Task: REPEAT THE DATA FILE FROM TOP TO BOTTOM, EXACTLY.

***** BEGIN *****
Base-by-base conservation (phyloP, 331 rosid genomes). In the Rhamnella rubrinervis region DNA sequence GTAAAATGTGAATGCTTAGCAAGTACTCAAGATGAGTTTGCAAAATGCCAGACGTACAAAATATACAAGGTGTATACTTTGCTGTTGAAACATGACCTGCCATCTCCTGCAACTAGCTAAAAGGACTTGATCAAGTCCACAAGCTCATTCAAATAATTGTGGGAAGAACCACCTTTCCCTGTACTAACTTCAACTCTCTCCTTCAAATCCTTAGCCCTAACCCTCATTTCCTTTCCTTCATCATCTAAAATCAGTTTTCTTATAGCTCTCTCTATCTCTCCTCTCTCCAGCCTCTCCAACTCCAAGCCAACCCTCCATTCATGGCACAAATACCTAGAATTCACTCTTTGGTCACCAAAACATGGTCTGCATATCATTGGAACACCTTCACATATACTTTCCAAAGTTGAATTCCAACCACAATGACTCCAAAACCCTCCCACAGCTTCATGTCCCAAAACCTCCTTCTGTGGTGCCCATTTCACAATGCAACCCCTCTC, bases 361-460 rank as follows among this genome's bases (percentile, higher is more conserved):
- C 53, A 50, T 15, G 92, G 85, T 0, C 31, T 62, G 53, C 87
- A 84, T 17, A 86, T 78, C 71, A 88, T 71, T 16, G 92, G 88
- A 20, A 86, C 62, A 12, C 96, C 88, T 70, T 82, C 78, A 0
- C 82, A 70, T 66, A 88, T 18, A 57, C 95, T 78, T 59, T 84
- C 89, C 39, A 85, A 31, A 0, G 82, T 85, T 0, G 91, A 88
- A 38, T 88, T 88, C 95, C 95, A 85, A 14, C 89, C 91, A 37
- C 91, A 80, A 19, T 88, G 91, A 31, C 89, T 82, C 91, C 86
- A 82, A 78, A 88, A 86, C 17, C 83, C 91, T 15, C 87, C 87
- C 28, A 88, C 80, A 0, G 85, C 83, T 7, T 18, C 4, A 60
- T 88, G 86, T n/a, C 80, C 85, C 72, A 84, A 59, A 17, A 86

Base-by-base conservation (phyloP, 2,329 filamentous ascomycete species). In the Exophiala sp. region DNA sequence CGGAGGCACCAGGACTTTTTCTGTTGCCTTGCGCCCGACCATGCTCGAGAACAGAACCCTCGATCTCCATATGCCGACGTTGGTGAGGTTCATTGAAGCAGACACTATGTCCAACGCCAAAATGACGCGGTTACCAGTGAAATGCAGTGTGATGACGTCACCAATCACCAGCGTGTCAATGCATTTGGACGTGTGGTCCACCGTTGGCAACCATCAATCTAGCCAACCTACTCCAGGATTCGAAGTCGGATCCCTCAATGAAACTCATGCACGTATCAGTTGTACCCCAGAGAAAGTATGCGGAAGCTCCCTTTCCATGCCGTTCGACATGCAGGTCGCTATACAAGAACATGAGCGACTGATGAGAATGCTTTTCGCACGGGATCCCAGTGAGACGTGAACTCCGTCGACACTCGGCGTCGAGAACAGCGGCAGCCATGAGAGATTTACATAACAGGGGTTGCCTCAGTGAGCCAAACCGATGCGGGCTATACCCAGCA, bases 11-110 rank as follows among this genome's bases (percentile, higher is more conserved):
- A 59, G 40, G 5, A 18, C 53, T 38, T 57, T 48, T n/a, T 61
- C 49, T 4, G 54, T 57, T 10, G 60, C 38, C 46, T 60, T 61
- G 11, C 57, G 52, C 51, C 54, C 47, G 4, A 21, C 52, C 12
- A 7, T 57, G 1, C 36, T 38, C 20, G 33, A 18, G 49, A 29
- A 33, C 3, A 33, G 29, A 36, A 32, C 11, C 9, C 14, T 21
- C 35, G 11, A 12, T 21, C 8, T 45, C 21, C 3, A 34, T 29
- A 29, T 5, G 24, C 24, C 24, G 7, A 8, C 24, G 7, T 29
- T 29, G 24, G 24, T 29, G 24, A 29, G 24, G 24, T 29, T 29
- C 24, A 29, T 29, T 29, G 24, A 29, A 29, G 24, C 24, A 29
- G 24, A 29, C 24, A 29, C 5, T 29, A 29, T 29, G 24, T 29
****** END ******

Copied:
Base-by-base conservation (phyloP, 331 rosid genomes). In the Rhamnella rubrinervis region DNA sequence GTAAAATGTGAATGCTTAGCAAGTACTCAAGATGAGTTTGCAAAATGCCAGACGTACAAAATATACAAGGTGTATACTTTGCTGTTGAAACATGACCTGCCATCTCCTGCAACTAGCTAAAAGGACTTGATCAAGTCCACAAGCTCATTCAAATAATTGTGGGAAGAACCACCTTTCCCTGTACTAACTTCAACTCTCTCCTTCAAATCCTTAGCCCTAACCCTCATTTCCTTTCCTTCATCATCTAAAATCAGTTTTCTTATAGCTCTCTCTATCTCTCCTCTCTCCAGCCTCTCCAACTCCAAGCCAACCCTCCATTCATGGCACAAATACCTAGAATTCACTCTTTGGTCACCAAAACATGGTCTGCATATCATTGGAACACCTTCACATATACTTTCCAAAGTTGAATTCCAACCACAATGACTCCAAAACCCTCCCACAGCTTCATGTCCCAAAACCTCCTTCTGTGGTGCCCATTTCACAATGCAACCCCTCTC, bases 361-460 rank as follows among this genome's bases (percentile, higher is more conserved):
- C 53, A 50, T 15, G 92, G 85, T 0, C 31, T 62, G 53, C 87
- A 84, T 17, A 86, T 78, C 71, A 88, T 71, T 16, G 92, G 88
- A 20, A 86, C 62, A 12, C 96, C 88, T 70, T 82, C 78, A 0
- C 82, A 70, T 66, A 88, T 18, A 57, C 95, T 78, T 59, T 84
- C 89, C 39, A 85, A 31, A 0, G 82, T 85, T 0, G 91, A 88
- A 38, T 88, T 88, C 95, C 95, A 85, A 14, C 89, C 91, A 37
- C 91, A 80, A 19, T 88, G 91, A 31, C 89, T 82, C 91, C 86
- A 82, A 78, A 88, A 86, C 17, C 83, C 91, T 15, C 87, C 87
- C 28, A 88, C 80, A 0, G 85, C 83, T 7, T 18, C 4, A 60
- T 88, G 86, T n/a, C 80, C 85, C 72, A 84, A 59, A 17, A 86

Base-by-base conservation (phyloP, 2,329 filamentous ascomycete species). In the Exophiala sp. region DNA sequence CGGAGGCACCAGGACTTTTTCTGTTGCCTTGCGCCCGACCATGCTCGAGAACAGAACCCTCGATCTCCATATGCCGACGTTGGTGAGGTTCATTGAAGCAGACACTATGTCCAACGCCAAAATGACGCGGTTACCAGTGAAATGCAGTGTGATGACGTCACCAATCACCAGCGTGTCAATGCATTTGGACGTGTGGTCCACCGTTGGCAACCATCAATCTAGCCAACCTACTCCAGGATTCGAAGTCGGATCCCTCAATGAAACTCATGCACGTATCAGTTGTACCCCAGAGAAAGTATGCGGAAGCTCCCTTTCCATGCCGTTCGACATGCAGGTCGCTATACAAGAACATGAGCGACTGATGAGAATGCTTTTCGCACGGGATCCCAGTGAGACGTGAACTCCGTCGACACTCGGCGTCGAGAACAGCGGCAGCCATGAGAGATTTACATAACAGGGGTTGCCTCAGTGAGCCAAACCGATGCGGGCTATACCCAGCA, bases 11-110 rank as follows among this genome's bases (percentile, higher is more conserved):
- A 59, G 40, G 5, A 18, C 53, T 38, T 57, T 48, T n/a, T 61
- C 49, T 4, G 54, T 57, T 10, G 60, C 38, C 46, T 60, T 61
- G 11, C 57, G 52, C 51, C 54, C 47, G 4, A 21, C 52, C 12
- A 7, T 57, G 1, C 36, T 38, C 20, G 33, A 18, G 49, A 29
- A 33, C 3, A 33, G 29, A 36, A 32, C 11, C 9, C 14, T 21
- C 35, G 11, A 12, T 21, C 8, T 45, C 21, C 3, A 34, T 29
- A 29, T 5, G 24, C 24, C 24, G 7, A 8, C 24, G 7, T 29
- T 29, G 24, G 24, T 29, G 24, A 29, G 24, G 24, T 29, T 29
- C 24, A 29, T 29, T 29, G 24, A 29, A 29, G 24, C 24, A 29
- G 24, A 29, C 24, A 29, C 5, T 29, A 29, T 29, G 24, T 29